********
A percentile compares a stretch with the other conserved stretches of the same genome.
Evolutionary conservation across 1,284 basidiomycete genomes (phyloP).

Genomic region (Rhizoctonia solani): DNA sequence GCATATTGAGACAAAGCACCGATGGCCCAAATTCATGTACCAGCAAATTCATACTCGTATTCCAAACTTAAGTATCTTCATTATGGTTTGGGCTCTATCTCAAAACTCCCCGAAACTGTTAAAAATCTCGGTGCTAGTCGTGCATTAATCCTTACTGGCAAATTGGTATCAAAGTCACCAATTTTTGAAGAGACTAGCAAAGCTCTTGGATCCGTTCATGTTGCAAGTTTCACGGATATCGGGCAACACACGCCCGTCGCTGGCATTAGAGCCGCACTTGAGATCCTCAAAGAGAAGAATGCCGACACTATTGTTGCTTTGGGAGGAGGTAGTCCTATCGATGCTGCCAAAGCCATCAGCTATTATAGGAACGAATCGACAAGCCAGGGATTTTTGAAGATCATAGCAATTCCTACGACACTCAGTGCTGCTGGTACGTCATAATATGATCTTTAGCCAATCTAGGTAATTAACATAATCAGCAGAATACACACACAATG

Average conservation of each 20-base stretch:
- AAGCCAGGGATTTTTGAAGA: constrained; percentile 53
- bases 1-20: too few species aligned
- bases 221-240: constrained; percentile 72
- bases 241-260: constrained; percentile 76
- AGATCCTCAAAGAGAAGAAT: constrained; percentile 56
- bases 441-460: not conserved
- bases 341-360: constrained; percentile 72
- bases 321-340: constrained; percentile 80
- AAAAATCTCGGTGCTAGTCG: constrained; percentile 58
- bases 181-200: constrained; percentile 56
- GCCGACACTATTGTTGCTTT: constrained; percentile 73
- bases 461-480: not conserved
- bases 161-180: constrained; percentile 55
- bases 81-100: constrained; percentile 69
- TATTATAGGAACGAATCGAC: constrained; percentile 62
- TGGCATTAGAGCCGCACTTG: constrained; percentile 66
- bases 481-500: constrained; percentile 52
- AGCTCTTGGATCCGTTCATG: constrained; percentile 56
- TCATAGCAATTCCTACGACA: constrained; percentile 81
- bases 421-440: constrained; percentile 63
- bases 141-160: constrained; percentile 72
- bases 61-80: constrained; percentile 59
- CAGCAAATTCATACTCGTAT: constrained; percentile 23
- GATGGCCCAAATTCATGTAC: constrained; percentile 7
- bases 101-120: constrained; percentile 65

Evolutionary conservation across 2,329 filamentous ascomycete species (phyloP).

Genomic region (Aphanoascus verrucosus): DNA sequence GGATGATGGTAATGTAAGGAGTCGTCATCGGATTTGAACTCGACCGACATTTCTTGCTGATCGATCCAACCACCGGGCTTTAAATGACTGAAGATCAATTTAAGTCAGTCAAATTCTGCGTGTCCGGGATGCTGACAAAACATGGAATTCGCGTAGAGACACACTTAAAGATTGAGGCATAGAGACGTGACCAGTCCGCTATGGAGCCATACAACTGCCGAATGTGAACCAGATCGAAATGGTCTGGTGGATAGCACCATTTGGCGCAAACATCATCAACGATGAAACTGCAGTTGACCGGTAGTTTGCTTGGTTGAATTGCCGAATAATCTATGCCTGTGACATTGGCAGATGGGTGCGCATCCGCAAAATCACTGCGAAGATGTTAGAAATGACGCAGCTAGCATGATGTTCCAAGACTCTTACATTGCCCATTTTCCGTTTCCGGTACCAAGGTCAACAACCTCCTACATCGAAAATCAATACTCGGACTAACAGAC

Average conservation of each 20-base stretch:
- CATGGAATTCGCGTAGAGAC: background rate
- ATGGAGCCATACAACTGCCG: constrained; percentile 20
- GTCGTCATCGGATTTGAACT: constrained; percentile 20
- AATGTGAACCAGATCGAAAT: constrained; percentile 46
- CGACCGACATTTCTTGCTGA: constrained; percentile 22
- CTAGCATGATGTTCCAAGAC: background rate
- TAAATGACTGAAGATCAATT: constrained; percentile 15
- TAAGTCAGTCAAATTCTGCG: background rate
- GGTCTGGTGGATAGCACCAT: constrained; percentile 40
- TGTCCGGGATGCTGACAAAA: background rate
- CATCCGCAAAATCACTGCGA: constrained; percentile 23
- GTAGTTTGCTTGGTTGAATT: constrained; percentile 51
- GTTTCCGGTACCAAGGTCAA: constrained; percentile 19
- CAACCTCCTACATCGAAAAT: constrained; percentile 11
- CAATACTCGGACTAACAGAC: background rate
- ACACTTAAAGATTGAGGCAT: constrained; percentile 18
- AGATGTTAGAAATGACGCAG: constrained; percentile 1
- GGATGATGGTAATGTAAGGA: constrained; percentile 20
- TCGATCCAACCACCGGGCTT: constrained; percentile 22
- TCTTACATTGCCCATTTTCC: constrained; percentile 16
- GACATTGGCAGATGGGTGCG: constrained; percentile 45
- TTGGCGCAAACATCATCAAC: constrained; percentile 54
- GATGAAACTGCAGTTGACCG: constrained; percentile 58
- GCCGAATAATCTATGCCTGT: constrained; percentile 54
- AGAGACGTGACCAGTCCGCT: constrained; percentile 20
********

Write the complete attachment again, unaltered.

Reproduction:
A percentile compares a stretch with the other conserved stretches of the same genome.
Evolutionary conservation across 1,284 basidiomycete genomes (phyloP).

Genomic region (Rhizoctonia solani): DNA sequence GCATATTGAGACAAAGCACCGATGGCCCAAATTCATGTACCAGCAAATTCATACTCGTATTCCAAACTTAAGTATCTTCATTATGGTTTGGGCTCTATCTCAAAACTCCCCGAAACTGTTAAAAATCTCGGTGCTAGTCGTGCATTAATCCTTACTGGCAAATTGGTATCAAAGTCACCAATTTTTGAAGAGACTAGCAAAGCTCTTGGATCCGTTCATGTTGCAAGTTTCACGGATATCGGGCAACACACGCCCGTCGCTGGCATTAGAGCCGCACTTGAGATCCTCAAAGAGAAGAATGCCGACACTATTGTTGCTTTGGGAGGAGGTAGTCCTATCGATGCTGCCAAAGCCATCAGCTATTATAGGAACGAATCGACAAGCCAGGGATTTTTGAAGATCATAGCAATTCCTACGACACTCAGTGCTGCTGGTACGTCATAATATGATCTTTAGCCAATCTAGGTAATTAACATAATCAGCAGAATACACACACAATG

Average conservation of each 20-base stretch:
- AAGCCAGGGATTTTTGAAGA: constrained; percentile 53
- bases 1-20: too few species aligned
- bases 221-240: constrained; percentile 72
- bases 241-260: constrained; percentile 76
- AGATCCTCAAAGAGAAGAAT: constrained; percentile 56
- bases 441-460: not conserved
- bases 341-360: constrained; percentile 72
- bases 321-340: constrained; percentile 80
- AAAAATCTCGGTGCTAGTCG: constrained; percentile 58
- bases 181-200: constrained; percentile 56
- GCCGACACTATTGTTGCTTT: constrained; percentile 73
- bases 461-480: not conserved
- bases 161-180: constrained; percentile 55
- bases 81-100: constrained; percentile 69
- TATTATAGGAACGAATCGAC: constrained; percentile 62
- TGGCATTAGAGCCGCACTTG: constrained; percentile 66
- bases 481-500: constrained; percentile 52
- AGCTCTTGGATCCGTTCATG: constrained; percentile 56
- TCATAGCAATTCCTACGACA: constrained; percentile 81
- bases 421-440: constrained; percentile 63
- bases 141-160: constrained; percentile 72
- bases 61-80: constrained; percentile 59
- CAGCAAATTCATACTCGTAT: constrained; percentile 23
- GATGGCCCAAATTCATGTAC: constrained; percentile 7
- bases 101-120: constrained; percentile 65

Evolutionary conservation across 2,329 filamentous ascomycete species (phyloP).

Genomic region (Aphanoascus verrucosus): DNA sequence GGATGATGGTAATGTAAGGAGTCGTCATCGGATTTGAACTCGACCGACATTTCTTGCTGATCGATCCAACCACCGGGCTTTAAATGACTGAAGATCAATTTAAGTCAGTCAAATTCTGCGTGTCCGGGATGCTGACAAAACATGGAATTCGCGTAGAGACACACTTAAAGATTGAGGCATAGAGACGTGACCAGTCCGCTATGGAGCCATACAACTGCCGAATGTGAACCAGATCGAAATGGTCTGGTGGATAGCACCATTTGGCGCAAACATCATCAACGATGAAACTGCAGTTGACCGGTAGTTTGCTTGGTTGAATTGCCGAATAATCTATGCCTGTGACATTGGCAGATGGGTGCGCATCCGCAAAATCACTGCGAAGATGTTAGAAATGACGCAGCTAGCATGATGTTCCAAGACTCTTACATTGCCCATTTTCCGTTTCCGGTACCAAGGTCAACAACCTCCTACATCGAAAATCAATACTCGGACTAACAGAC

Average conservation of each 20-base stretch:
- CATGGAATTCGCGTAGAGAC: background rate
- ATGGAGCCATACAACTGCCG: constrained; percentile 20
- GTCGTCATCGGATTTGAACT: constrained; percentile 20
- AATGTGAACCAGATCGAAAT: constrained; percentile 46
- CGACCGACATTTCTTGCTGA: constrained; percentile 22
- CTAGCATGATGTTCCAAGAC: background rate
- TAAATGACTGAAGATCAATT: constrained; percentile 15
- TAAGTCAGTCAAATTCTGCG: background rate
- GGTCTGGTGGATAGCACCAT: constrained; percentile 40
- TGTCCGGGATGCTGACAAAA: background rate
- CATCCGCAAAATCACTGCGA: constrained; percentile 23
- GTAGTTTGCTTGGTTGAATT: constrained; percentile 51
- GTTTCCGGTACCAAGGTCAA: constrained; percentile 19
- CAACCTCCTACATCGAAAAT: constrained; percentile 11
- CAATACTCGGACTAACAGAC: background rate
- ACACTTAAAGATTGAGGCAT: constrained; percentile 18
- AGATGTTAGAAATGACGCAG: constrained; percentile 1
- GGATGATGGTAATGTAAGGA: constrained; percentile 20
- TCGATCCAACCACCGGGCTT: constrained; percentile 22
- TCTTACATTGCCCATTTTCC: constrained; percentile 16
- GACATTGGCAGATGGGTGCG: constrained; percentile 45
- TTGGCGCAAACATCATCAAC: constrained; percentile 54
- GATGAAACTGCAGTTGACCG: constrained; percentile 58
- GCCGAATAATCTATGCCTGT: constrained; percentile 54
- AGAGACGTGACCAGTCCGCT: constrained; percentile 20